A Few Psychos: The Villains of THE SHADOW

May 12, 2017 by

With over 300 novels, decades of radio adventures, and multiple movie appearances, The Shadow has faced down more evil than any other pulp hero. Robbers! Killers! Thieves! Con men! And . . . Psychos? Join Tim King on Friday, July 28, at 9:40 PM for a night of “Psycho Bingo” as he showcases a few of the nemeses of The Knight of Darkness.

A hero is defined by his villains. Voodoo Master? Sure. Benedict Stark, The Prince of Evil? Of course. Shiwan Khan? Inevitably. But there are many, many other high quality psychos in the pulp adventures of The Shadow. Tim will use forensic psychology in a fast-paced look back at some of the more dastardly, manipulative, sociopathic antagonists of The Dark Avenger. How are psychopathic villains different than others? Are their actions predictable or preventable? How does The Shadow deal with evil, remorseless psychotic villains? (Hint: it starts with a 4 and ends with a 5). If you love The Shadow, and you want to sneak a peek into his secret archives and get inside the methods and motives of his adversaries, then this is the talk for you!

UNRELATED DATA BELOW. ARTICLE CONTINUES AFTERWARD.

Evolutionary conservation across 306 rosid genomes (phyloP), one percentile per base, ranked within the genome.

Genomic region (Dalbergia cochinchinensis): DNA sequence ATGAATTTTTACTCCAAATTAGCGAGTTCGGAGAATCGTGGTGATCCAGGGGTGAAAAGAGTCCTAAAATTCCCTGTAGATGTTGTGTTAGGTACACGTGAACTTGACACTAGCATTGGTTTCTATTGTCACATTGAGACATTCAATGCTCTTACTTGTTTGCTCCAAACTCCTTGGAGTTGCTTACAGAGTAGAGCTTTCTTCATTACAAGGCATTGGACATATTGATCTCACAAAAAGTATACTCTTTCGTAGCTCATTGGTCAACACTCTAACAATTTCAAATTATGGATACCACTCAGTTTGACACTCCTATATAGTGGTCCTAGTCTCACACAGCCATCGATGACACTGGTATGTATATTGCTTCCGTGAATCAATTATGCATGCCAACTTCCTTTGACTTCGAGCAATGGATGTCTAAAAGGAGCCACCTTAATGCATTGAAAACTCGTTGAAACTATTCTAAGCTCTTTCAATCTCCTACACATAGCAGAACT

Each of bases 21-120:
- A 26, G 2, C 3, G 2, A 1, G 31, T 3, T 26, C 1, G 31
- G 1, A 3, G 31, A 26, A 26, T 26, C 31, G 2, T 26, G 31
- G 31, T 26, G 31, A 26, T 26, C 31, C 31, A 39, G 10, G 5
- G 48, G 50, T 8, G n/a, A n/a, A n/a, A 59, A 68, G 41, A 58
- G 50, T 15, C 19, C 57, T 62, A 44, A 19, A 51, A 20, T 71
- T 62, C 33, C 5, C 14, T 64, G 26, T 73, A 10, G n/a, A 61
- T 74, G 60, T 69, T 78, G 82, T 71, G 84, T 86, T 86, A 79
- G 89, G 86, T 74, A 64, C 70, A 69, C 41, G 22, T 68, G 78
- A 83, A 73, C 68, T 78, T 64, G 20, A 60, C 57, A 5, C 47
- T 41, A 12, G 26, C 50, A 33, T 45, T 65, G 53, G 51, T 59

Tim King is a career Intelligence Officer with training and experience in forensic psychology — the application of psychology to the criminal justice system. He presented at PulpFest 2015 and contributed an essay to Anthony Tollin’s Sanctum SHADOW reprint #103 entitled, “Spycraft and The Shadow.” He is not a psychologist or medical doctor, but he recently stayed at a Doubletree by Hilton. And he is adamant that The Shadow’s greatest female Agent was Myra Reldon, not what’s-her- name.

(George Rozen replaced his brother Jerome as THE SHADOW cover artist in 1931. He went on to become The Shadow’s most renowned cover artist, while his brother branched out into the more prestigious fields of advertising and slick magazines. Selling cover paintings — such as this one for the July 1, 1934 issue of THE SHADOW MAGAZINE — to a wide variety of pulp magazines, including CAPTAIN FUTURE, DR. YEN SIN, THE PHANTOM DETECTIVE, THRILLING ADVENTURES, WAR STORIES, WESTERN ACES, and WINGS, George remained active in the pulp magazine industry through the Second World War. Following the war, his illustrations appeared regularly on paperbacks from Popular Library and Ace Books.)

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